10 Ways to Avoid Mommy Burnout

You’re only a few months into this mommyhood thing and you’re ready to tear your hair our. The diapers, the sleepless nights, the nonsensical babbling conversations—you feel like a shell of your former self. Never fear, you can get back on track to a well-rounded lifestyle (which still includes plenty of precious baby time!) with these 10 tips.

1. Remember, You’re Not a One-Woman Show

Don’t be afraid to rely on your partner or a family member for help. Another person isn’t always going to do things exactly the way you do, but that’s ok. Having a second set of hands to wash dishes, help with laundry, give your child a bath, etc. is a blessing. Share responsibilities and you’ll be a happier camper.

2. Do Something Your Former Self Would Do

Remember life pre-kids? What did you love to do? Go to the movies? Get a pedicure? Spend an afternoon window shopping? Do it! Book that babysitter (see #6) or leave baby home with dad and go do something you used to love.

3. Be a Joiner

If you happen to be a stay-at-home mom, you might find yourself feeling the walls close in on you by the time your baby hits three months. It’s time to get out. Join a mom’s group (visit meetup.com to find one in your area) or sign your baby up for some sort of class.a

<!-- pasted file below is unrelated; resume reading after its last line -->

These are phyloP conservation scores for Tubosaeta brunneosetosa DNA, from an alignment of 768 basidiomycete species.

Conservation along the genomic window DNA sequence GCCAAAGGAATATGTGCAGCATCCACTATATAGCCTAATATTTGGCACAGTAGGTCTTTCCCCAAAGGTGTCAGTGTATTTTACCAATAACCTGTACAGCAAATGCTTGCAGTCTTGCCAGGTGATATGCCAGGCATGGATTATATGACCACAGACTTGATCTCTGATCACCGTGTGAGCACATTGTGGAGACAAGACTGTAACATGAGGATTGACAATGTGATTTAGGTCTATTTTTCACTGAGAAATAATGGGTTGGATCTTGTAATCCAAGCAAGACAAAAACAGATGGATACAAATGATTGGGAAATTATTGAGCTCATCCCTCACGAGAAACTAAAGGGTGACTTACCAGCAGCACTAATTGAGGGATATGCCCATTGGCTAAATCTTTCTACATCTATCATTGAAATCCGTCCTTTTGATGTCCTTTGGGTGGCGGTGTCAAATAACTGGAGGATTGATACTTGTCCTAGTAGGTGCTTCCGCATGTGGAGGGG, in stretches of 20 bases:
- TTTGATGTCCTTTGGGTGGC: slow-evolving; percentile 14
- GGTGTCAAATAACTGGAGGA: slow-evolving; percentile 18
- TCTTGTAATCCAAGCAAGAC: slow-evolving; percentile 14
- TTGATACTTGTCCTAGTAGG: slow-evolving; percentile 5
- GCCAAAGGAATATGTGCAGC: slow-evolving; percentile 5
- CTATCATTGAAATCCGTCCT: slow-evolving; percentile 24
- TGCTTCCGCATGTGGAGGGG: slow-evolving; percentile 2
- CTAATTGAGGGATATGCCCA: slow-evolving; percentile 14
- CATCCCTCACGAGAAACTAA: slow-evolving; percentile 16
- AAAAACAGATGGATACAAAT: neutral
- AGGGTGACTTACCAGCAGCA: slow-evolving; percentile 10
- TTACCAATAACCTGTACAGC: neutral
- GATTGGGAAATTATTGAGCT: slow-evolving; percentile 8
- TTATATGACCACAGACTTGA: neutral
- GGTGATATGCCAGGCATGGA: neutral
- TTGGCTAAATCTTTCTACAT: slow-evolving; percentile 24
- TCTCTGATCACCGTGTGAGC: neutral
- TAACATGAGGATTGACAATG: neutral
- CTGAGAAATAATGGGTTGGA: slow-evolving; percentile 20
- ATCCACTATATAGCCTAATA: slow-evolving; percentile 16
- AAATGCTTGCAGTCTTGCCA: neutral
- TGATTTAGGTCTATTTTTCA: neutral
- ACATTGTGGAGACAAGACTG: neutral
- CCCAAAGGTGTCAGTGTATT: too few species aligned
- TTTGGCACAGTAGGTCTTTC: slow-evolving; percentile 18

4.  Huff and Puff

Exercise is probably the last thing on your mind after you’ve had a baby or if you’re running around after a couple toddlers all day. Try to work it in a couple times a week anyway. Believe it or not, you have options. Working full time? Try doing a few laps in your office complex during lunch or walking the mall. At home with the kids? Many gyms offer child-care services while you’re working out.

5. Use Your Brain

If you’re staying home full-time with your children, it’s easy to slip into the minutia of daily chores and running around after kids only to pass out exhausted at the end of the day. Eventually, your brain may feel like it’s turning to mush. Just like the rest of your body, you need to flex that cerebral muscle.

6. Take Advantage of Friends and Relatives

For babysitting, of course! Don’t be shy about asking. The worst they can do is say no. My 32-year-old bachelor brother is our go-to sitter for our 10-month-old daughter. It’s rare we can snag him on a Friday or Saturday night, but we’re fine with date night on a Tuesday if it means a free babysitter we can trust.

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